Then installed SimCIty on the school network and in doing so brought the network down (unintentional, SimCity had a different bitness than the network and supposedly it didn't like it too much). Got admin rights and used Novell messaging stuff (forget what it was called) to taunt the sysadmin. Wiped the Apple IIe's and IIc's that we had in the library because it annoyed me that the librarian was such a Apple fanboy he replaced the PCs with 10year older macs (could my earlier hijack of the network been part of the reason ;)).

Comment: yes and no (Score 1) 203

by ILongForDarkness (#47833783) Attached to: Is There a Creativity Deficit In Science?

To get proposals funded you need to point to something already existing for the most part and say how yours is very similar to that/likely to succeed. So yeah the funding and financial steering is towards things that are not very innovative. However there are a few a compensating factors. 1) Doing something similar both verifies theories/that we actually understand what we thing we do and has the chance of something different happening which either invalidates the theory or adds nuance. 2) Most people aren't really that capable of innovation: science has their equivalent of timecard punchers too: lots of people are smart enough to do science, few are able to do it well, and even fewer will come up with the new ideas. 3) Even those that are innovative aren't going to come up with that many new ideas. Take Einstein, he was a theorist so didn't have as much of a time requirement in terms of designing ordering and using equipment etc. Still (I might miss something) he only had a 3 really big ideas: energy matter equivalence, Brownian motion, and arguably relativity (GR and SR are really just consequences of energy-matter equivalence + the invariability of the speed of light). 3 ideas in a 50 year career.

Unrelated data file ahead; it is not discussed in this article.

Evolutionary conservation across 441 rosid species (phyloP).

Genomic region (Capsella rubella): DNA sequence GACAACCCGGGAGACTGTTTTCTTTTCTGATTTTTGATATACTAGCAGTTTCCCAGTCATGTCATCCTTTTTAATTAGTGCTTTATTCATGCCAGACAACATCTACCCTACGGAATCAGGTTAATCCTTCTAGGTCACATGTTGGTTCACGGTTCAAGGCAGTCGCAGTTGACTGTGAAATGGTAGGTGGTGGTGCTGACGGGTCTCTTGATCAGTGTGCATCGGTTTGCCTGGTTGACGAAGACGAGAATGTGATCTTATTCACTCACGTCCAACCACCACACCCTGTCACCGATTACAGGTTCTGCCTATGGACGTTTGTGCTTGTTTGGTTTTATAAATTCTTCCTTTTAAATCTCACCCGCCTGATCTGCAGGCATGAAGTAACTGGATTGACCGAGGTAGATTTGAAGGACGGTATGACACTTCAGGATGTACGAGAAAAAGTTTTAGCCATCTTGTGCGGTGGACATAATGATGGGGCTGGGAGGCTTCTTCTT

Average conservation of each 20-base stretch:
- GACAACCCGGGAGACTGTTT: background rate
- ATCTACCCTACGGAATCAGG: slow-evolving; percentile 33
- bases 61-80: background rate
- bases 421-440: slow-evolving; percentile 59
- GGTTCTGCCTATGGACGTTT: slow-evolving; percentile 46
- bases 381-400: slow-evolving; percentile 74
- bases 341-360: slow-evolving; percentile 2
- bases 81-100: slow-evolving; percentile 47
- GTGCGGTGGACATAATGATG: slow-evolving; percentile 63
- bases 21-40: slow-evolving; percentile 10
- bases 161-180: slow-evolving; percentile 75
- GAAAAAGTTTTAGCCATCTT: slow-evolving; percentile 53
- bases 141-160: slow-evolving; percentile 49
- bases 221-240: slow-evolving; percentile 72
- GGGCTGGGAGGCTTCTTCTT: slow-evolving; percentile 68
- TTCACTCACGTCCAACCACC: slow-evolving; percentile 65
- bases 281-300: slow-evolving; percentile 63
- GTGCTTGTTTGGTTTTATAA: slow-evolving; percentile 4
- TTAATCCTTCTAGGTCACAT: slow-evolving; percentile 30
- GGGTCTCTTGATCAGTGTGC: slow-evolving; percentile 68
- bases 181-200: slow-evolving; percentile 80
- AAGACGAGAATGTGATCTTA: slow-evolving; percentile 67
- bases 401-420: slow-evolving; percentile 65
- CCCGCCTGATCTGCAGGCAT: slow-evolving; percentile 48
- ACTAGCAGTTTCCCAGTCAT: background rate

Once the idea is out there the timepunchers (relatively, still very smart people and they might be innovating techniques that make things more accurate, quicker etc but they aren't the one with the big foundational ideas) quickly become able to run the experiments that build up the data and there are much more of them. So naturally the job of allocating resources focuses on sending the money to the timepunchers not to the innovators: they'll likely hack something together with equipment they already have on the weekend for free anyways, be theorists so not need a lot of resources, or for biomed go the private financing/corporate route.

Comment: Re:TI calculators are not outdated, just overprice (Score 1) 359

by ILongForDarkness (#47824875) Attached to: How the Outdated TI-84 Plus Still Holds a Monopoly On Classrooms

The technology in them is probably dirt cheap (and may have been at the time of release) a low res grayscale ~2" screen plus enough processing power to solve relatively simple math probably all of $5 cost. The rest is usability and brand recognition. That said there is something to being able to visualize things in your head. Perhaps not everyone is wired the same way but I managed my way through an honours physics degree with nothing better than a $10 basic scientific calculator: graphs, intersections, roots of a function etc I know how to calculate them and am pretty good at once I know where they are visualizing how the graph should look. Regardless of how common it is I suspect you never are going to be among those skilled at math intensive fields if you need to consult a calculator some times. Sometimes you just need to be able to figure out from the direction of current in a wire which direction the magnetic field will be generated and thus what direction the induced field in the second conductor will be traveling sort of like a sense of direction: if you don't have one don't be a cabby (though GPS makes that easier now I suppose).

"Turn on, tune up, rock out." -- Billy Gibbons